The cover was parodied on a 1997 special Harry Enfield and Chums, as well as by Matt Lucas and David Walliams.

The single inspired Sony Music to release a various artists compilation album, Perfect Day, in early 1998. It reached number 7 in the UK Compilation Chart.[43] It featured Reed's original version of the song instead of the Various Artists version.

Music Live 2000[edit]

A BBC live television event in 2000, which consisted of music programs around the clock, ended in another round-robin performance of "Perfect Day". Although watched by millions, the recording of the show that was released as a single was not a chart success, reaching only number 69 in mid-June 2000.

This line-up included Rolf Harris and a beginning and ending performance from Lou Reed himself.

Susan Boyle version[edit]

"Perfect Day"
Single by Susan Boyle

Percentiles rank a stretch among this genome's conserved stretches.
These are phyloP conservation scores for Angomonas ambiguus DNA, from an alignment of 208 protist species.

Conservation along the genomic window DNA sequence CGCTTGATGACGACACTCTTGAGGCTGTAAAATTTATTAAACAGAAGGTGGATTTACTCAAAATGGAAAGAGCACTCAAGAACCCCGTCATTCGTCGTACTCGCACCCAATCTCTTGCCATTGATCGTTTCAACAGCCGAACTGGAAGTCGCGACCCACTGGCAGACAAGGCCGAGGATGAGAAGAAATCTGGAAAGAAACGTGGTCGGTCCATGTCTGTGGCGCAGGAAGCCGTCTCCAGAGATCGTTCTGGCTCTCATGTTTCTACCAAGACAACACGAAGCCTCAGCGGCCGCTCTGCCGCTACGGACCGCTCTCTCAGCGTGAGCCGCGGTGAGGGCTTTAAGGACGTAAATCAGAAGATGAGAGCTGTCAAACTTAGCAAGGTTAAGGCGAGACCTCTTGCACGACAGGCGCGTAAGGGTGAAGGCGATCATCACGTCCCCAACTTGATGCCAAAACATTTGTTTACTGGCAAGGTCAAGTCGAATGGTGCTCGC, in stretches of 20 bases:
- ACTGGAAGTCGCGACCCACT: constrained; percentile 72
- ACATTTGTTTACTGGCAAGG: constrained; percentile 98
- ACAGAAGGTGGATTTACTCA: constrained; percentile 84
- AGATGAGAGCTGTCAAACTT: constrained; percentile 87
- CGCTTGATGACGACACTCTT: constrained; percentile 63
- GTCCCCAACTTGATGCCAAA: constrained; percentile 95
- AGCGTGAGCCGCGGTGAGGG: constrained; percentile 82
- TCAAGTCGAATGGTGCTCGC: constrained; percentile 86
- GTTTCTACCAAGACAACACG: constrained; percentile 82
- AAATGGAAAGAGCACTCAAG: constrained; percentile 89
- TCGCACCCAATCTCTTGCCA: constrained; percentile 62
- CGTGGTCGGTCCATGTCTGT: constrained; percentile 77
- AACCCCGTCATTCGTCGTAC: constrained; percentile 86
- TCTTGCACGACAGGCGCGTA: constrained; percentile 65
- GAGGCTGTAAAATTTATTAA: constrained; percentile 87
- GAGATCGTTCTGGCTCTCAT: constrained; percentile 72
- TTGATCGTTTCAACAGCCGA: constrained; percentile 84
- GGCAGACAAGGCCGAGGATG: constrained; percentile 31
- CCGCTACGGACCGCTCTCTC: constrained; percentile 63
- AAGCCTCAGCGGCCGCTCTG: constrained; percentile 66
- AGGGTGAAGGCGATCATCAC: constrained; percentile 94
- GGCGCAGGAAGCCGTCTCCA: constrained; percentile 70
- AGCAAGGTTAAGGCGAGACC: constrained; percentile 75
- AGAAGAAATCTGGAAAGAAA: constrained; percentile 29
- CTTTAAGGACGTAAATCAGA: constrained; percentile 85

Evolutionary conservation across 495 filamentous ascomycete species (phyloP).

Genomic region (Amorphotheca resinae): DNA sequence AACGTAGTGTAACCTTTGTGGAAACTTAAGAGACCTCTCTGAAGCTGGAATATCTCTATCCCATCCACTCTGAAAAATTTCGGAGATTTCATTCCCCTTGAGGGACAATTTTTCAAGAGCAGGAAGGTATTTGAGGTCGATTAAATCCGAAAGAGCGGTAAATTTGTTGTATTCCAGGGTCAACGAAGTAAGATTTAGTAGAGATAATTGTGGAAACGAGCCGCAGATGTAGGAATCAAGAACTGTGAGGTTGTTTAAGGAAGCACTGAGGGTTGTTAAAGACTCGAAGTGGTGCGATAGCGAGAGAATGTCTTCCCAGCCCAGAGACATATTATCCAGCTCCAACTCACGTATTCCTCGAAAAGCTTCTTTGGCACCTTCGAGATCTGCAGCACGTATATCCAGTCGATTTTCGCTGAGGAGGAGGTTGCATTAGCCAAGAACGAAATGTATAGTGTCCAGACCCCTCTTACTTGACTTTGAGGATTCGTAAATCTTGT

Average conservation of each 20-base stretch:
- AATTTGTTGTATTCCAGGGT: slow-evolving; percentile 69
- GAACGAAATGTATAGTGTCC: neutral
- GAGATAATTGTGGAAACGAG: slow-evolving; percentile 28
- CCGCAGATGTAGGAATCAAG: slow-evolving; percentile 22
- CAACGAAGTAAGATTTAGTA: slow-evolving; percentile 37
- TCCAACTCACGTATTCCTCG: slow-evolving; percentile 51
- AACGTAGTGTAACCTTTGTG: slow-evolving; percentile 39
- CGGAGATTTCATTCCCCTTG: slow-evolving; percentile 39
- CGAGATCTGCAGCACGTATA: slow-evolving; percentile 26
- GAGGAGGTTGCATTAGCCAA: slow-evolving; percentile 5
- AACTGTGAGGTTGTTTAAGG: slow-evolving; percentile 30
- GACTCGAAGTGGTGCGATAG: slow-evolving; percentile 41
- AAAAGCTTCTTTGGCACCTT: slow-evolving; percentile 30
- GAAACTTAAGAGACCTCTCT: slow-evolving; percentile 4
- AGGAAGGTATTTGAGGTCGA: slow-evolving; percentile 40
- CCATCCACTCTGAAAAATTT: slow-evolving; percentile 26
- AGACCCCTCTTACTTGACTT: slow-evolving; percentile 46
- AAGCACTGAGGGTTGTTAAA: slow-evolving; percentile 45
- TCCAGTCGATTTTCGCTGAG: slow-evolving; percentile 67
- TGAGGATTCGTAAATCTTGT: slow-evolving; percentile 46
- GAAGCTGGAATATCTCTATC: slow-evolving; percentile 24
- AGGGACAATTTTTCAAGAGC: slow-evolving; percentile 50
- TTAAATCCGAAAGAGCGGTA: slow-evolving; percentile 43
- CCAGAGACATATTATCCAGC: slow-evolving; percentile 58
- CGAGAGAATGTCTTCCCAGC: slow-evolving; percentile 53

from the album The Gift
ReleasedNovember 8, 2010
LabelSyco/Columbia Records
Songwriter(s)Lou Reed
Producer(s)Steve Mac
Susan Boyle singles chronology
"I Dreamed a Dream"
"Perfect Day"
"I Know Him So Well"

Scottish recording artist Susan Boyle covered the song on her second album The Gift and also released it on November 8, 2010 as a single.

Conflict with Lou Reed[edit]

In September 2010, Susan Boyle had to cancel a performance on America's Got Talent at the last minute. She had planned to sing "Perfect Day", but two hours before the show, she was told that Lou Reed had intervened, refusing her permission to perform his song and to include it on her forthcoming album The Gift. As she and her choir did not have time to rehearse another number, she decided to cancel her performance.[44] A couple of days later, representatives of Lou Reed stated that he had nothing to do with the decision and that it was just a licensing glitch.[45]